photo by Jason Rogers via Flickr

photo by Jason Rogers via Flickr

A client of mine just painlessly reduced his e-mail volume by 50%. And here’s how it came about.

Self-described as “completely stressed out”, I asked this client to notice what goes on for him when he does what he says causes him the most stress: tackling his InBox. A relatively young senior leader in a large organization, he’s said to me before that he wishes he lived in an age where the InBox was a physical pile on his desk because he bets that people would think twice before coming in his office to add to the stack (or they’d use his Assistant a lot more!)

“So”, he says, “I hold my breath, open my laptop and try desperately to just reduce the number of messages.”

“You hold your breath?”, I clarify?

“Yes! I noticed that I actually hold my breath in long stretches as I ‘ready….go!’ through as much as I can in the 20 minutes between calls or meetings or project work. I can’t imagine it’s healthy, but I know why I do it: I am so overwhelmed by the volume of stuff, like looking down at a freezing lake preparing to jump in, I just brace myself and do it. It surely won’t be so bad once I’m in.”

This man hated his e-mail for hijacking his life. Furthermore, in the process of exploring this relationship, he realized that part of the animosity stemmed from his inability to focus on strategic tasks when he was being “pinged” all day long. He craved time to think; to develop some of his innovative ideas. When I asked him what those ideas were, it came out pretty half-baked (he had to go back to his notes), because he had spent so little time on this work. He was acutely aware that his reactive habits modelled behaviour for others, including those whose performance he evaluated on bringing fresh ideas to the table.

We brainstormed how to declutter his mind, ease his anxiety and free up time for doing the bigger-picture thinking he craved. We landed on something simple and impactful: Unsubscribe.

Then we pinpointed the details. And I’ll invite you to take these on if you feel like you could use more headspace:

1) Unsubscribe from updates – Facebook, LinkedIn, etc. 

When you have downtime or a particular need, sure – go on and have a look. But if you’re not in a job that requires being on top of your network’s minute-by-minute movements, don’t bother. Change your settings.

2) Unsubscribe from shopping sites. (And don’t give stores your e-mail in the first place!)

What would really happen if you only shopped when you needed something as opposed to being swayed by an “irresistible” sale? It’s not a rhetorical question. The answer is you’d save a bunch for every one of those dollars you don’t spend in a month and retire earlier or take a vacation and really relax instead of calling online shopping your downtime. You’d also save time clicking around the online shop, which always takes longer than you think it will.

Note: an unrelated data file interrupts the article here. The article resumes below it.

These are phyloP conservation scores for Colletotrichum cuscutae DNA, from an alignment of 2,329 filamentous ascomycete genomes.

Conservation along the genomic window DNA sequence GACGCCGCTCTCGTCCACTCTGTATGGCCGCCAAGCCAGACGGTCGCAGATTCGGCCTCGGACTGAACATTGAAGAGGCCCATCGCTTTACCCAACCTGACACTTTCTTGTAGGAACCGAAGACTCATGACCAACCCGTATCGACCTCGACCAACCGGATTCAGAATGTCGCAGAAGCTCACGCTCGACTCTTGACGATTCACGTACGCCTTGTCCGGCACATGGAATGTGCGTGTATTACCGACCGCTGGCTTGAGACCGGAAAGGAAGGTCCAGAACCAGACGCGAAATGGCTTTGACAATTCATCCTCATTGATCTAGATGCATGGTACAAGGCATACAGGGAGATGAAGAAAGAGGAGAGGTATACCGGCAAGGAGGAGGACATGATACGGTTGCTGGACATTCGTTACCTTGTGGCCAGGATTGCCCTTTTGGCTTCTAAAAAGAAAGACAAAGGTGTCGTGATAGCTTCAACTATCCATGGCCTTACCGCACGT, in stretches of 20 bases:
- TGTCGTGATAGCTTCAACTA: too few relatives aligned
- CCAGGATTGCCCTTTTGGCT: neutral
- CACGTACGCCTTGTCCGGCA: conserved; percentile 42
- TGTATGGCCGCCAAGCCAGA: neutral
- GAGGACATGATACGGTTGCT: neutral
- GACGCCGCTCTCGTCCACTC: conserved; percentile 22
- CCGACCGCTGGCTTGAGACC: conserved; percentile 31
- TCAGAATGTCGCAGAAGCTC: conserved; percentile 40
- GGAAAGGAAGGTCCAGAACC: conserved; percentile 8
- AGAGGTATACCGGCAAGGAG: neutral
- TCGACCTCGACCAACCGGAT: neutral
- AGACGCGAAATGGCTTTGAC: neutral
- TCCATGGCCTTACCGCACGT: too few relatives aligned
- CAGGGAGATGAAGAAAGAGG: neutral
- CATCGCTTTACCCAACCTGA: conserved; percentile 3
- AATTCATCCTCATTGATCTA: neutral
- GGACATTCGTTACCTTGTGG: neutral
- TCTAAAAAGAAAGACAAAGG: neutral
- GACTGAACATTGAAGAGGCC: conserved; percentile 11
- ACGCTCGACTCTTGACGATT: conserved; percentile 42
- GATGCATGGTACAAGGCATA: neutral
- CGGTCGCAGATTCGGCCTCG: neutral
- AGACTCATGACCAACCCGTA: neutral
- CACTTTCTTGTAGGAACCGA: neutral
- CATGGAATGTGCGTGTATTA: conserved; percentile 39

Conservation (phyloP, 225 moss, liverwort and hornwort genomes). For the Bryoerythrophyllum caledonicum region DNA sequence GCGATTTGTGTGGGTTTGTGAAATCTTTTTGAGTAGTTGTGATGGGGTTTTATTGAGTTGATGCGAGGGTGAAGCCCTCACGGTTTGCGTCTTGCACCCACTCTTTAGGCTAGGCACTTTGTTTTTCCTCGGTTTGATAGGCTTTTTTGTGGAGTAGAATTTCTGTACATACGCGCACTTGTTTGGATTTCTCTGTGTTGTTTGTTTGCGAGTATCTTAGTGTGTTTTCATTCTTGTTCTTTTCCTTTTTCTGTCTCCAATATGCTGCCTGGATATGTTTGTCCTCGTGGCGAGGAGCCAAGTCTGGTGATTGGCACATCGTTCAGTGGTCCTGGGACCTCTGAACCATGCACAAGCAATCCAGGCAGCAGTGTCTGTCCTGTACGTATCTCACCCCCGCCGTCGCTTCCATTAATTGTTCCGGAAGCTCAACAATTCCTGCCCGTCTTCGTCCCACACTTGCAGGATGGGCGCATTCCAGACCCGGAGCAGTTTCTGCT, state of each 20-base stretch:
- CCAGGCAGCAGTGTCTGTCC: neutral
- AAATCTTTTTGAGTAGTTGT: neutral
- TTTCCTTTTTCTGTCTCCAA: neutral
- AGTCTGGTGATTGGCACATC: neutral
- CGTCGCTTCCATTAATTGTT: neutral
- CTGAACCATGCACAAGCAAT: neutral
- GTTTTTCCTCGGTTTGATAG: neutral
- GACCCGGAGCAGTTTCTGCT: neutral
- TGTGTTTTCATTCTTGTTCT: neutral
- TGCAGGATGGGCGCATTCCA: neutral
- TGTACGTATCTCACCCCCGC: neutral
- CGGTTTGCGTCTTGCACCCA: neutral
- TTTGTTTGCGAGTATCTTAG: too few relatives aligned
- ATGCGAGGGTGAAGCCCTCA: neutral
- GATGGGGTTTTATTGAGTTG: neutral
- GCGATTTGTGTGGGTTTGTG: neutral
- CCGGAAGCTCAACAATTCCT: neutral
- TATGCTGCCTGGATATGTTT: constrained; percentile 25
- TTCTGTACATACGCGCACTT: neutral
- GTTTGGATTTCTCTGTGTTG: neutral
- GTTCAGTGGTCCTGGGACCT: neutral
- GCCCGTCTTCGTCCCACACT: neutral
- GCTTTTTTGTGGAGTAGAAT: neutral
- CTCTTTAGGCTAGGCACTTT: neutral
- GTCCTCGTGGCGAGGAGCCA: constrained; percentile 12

3) Professional organizations are sometimes no better.

Professional associations and alumni networks can sometimes send messages as irrelevant and distracting as shoe stores as they try to push courses, surveys and special events. Check the settings in your account to get only what you want. To stay connected, create a monthly reminder to check up on interesting networking and professional development opportunities in key areas rather than having them come to you.

4) Unsubscribe to email chains on which you’re cc’d.

This isn’t as easy as the click of a button, but it’s as easy as a polite request. Likely you’re being included because someone thinks you might want to know this info (in an “FYI” sense) or you might get upset if you’re excluded. If someone needs your input, you’d be in the “to” line. Otherwise, the mass e-mail culprit could probably give you a heads-up ahead of time or the bottom line after the fact, in an short e-mail or a call. 

My client was over the moon to gain time with himself to do more meaningful work as a leader. Sometimes the most effective was to gain control is to look at what takes up more than its fair share of space in your life (or your InBox). The things that take up your valuable time should be by invitation only.